SEC football fans should be excited about a 16-team league going division-less in a few years.
With the conference expanding to 16 teams with the additions of Oklahoma and Texas, SEC football fans should embrace a world of division-less conference play.
SEC commissioner Greg Sankey said on Thursday that the conference is looking to do away with the two-division format in the near future. It may still be a few years out before the Sooners and Longhorns join the league, but this move of getting rid of divisions feels like an inevitability. More importantly, the SEC is not going to embrace the four-team pod system either, which is fantastic.
This means the SEC is almost certainly going to enact the 3-6 model with three annual rivalries for each team, plus rotating between the other 12 so that everybody plays everybody in a home-and-home over a four-year period. The SEC has plenty of time to learn from the other leagues on what is good about going division-less, as well as areas where the division-less model can be improved.
No matter how soon this happens, there will be way more good than bad coming from this move.
SEC football: Greg Sankey says that conference will likely do away with divisions
To understand why the SEC and other leagues are doing away with divisions, you must first understand why they were put in place to begin with. It all stems from the NCAA bylaws to allow for a conference championship to even be played. The SEC expanded to 12 teams in 1992 with the additions of Arkansas and South Carolina. By going to divisions back then, a title bout was created.
While the Big 12 and later the ACC, Big Ten and Pac-12 would all embrace the divisional format in the final years of the BCS, it was the Big 12 that, in a way, helped bring an end to it in the 2020s. This is because the Big 12 went from 12 teams to 10 in 2012. The league was not allowed to have a championship game, thus killing its potential playoff chances. The Big 12 overruled, and won big!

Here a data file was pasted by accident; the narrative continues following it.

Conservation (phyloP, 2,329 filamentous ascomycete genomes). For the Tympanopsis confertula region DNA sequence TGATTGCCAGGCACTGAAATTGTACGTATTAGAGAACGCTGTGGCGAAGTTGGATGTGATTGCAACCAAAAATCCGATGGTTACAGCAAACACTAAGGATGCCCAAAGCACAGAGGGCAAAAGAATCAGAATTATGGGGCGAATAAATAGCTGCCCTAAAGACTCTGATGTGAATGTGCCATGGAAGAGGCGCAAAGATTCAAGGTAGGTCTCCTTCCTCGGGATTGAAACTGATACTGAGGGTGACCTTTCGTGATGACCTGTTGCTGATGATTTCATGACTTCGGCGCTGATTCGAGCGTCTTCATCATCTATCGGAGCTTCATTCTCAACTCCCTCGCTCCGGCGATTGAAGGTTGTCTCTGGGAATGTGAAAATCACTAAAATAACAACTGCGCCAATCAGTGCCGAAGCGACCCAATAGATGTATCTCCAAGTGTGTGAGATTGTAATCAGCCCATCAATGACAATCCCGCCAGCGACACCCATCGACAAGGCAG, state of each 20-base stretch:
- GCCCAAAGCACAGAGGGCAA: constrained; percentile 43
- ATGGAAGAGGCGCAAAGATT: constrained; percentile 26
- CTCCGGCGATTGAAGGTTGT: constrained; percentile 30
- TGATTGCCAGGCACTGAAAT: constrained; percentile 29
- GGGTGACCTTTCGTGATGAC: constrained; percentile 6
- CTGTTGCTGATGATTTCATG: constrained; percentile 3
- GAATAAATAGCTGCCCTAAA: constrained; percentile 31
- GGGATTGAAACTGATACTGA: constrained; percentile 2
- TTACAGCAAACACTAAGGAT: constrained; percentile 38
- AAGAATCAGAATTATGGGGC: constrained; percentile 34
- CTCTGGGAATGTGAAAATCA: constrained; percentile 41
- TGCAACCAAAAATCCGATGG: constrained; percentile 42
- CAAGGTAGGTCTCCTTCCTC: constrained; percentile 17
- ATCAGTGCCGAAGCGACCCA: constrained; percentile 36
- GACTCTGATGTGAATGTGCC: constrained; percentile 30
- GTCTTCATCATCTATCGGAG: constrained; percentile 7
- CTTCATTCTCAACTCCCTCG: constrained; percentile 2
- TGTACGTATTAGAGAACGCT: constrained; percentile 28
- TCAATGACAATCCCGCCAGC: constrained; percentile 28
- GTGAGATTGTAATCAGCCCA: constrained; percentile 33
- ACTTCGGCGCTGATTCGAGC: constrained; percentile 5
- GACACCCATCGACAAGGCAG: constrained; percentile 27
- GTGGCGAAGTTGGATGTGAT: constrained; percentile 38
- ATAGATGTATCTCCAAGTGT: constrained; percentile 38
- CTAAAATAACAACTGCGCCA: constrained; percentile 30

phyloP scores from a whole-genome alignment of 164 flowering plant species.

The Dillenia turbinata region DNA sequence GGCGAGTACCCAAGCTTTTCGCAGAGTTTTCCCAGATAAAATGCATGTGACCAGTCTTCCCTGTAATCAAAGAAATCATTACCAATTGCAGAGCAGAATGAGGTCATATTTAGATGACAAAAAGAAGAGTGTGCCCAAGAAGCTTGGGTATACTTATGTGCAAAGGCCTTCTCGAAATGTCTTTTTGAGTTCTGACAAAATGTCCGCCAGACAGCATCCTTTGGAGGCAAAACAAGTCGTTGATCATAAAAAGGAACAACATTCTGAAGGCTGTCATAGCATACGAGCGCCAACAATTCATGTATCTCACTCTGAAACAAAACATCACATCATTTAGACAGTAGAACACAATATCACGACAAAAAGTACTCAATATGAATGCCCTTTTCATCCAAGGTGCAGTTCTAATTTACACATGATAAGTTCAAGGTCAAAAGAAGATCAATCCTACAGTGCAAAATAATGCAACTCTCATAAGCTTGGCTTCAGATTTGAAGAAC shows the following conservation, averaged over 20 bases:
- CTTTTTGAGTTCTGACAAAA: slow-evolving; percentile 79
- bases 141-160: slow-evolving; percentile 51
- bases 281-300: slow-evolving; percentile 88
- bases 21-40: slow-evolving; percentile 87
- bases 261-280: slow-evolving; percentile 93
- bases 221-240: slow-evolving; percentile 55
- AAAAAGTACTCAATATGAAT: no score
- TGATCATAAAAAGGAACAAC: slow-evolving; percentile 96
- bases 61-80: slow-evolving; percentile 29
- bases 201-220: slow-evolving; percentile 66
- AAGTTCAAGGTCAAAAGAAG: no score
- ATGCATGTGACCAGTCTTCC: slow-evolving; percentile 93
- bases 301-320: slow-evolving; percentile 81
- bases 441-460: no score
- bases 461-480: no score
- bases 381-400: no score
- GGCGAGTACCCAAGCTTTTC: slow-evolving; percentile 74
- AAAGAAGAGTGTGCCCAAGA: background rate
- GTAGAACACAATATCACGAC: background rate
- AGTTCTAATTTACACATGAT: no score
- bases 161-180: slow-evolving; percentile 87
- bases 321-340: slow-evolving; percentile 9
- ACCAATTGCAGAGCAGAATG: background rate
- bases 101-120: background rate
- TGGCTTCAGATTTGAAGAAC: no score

Since the Big 12 won its case to hold a championship game, as the league plays a nine-game, round-robin regular season, it paved the way for other leagues to go division-less. The Pac-12 is playing without divisions this season, the ACC goes division-less next year and the expectation is for the Big Ten and SEC to follow. The AAC out of the Group of Five is already division-less anyway.
So why is this such a big deal for SEC fans? Well, it does three things. First, it allows the two best teams in the conference to meet in the title bout. Some years, the two best teams have been from the same division. This looks to be the case in the SEC East this season with Georgia being undefeated and Tennessee’s only loss on the year being to Georgia. Vols fans are not very happy…
The second thing going division-less does is it allows for all the teams in the conference to play each other with greater regularity. Under its current format, the 6-1-1 schedule has become antiquated. Everybody plays its six other members in- division, a cross-divisional foe and another team out of the other division annually. East teams do not play West teams often enough as is.
Finally, if the SEC were smart, it will embrace the 3-6 format, meaning each team would play three rivals annually, while rotating the other 12 teams on an every other year basis. This would allow major rivalries like the Iron Bowl, the Cocktail Party, the Third Saturday in October and the Egg Bowl to continue on as annual traditions while allowing for interesting other matchups to occur.
Ultimately, going division-less is only a good thing for the SEC, as it allows the best college football conference in the world to adapt on the fly. If an annual rivalry gets too lopsided or too stale, the league can pivot to keep things fresh and interesting. The best thing the SEC can do is look at how it works with the ACC beginning next season. They can learn from the ACC’s mistakes.
As long as the two best teams are able to play for a championship annually, SEC football fans win.
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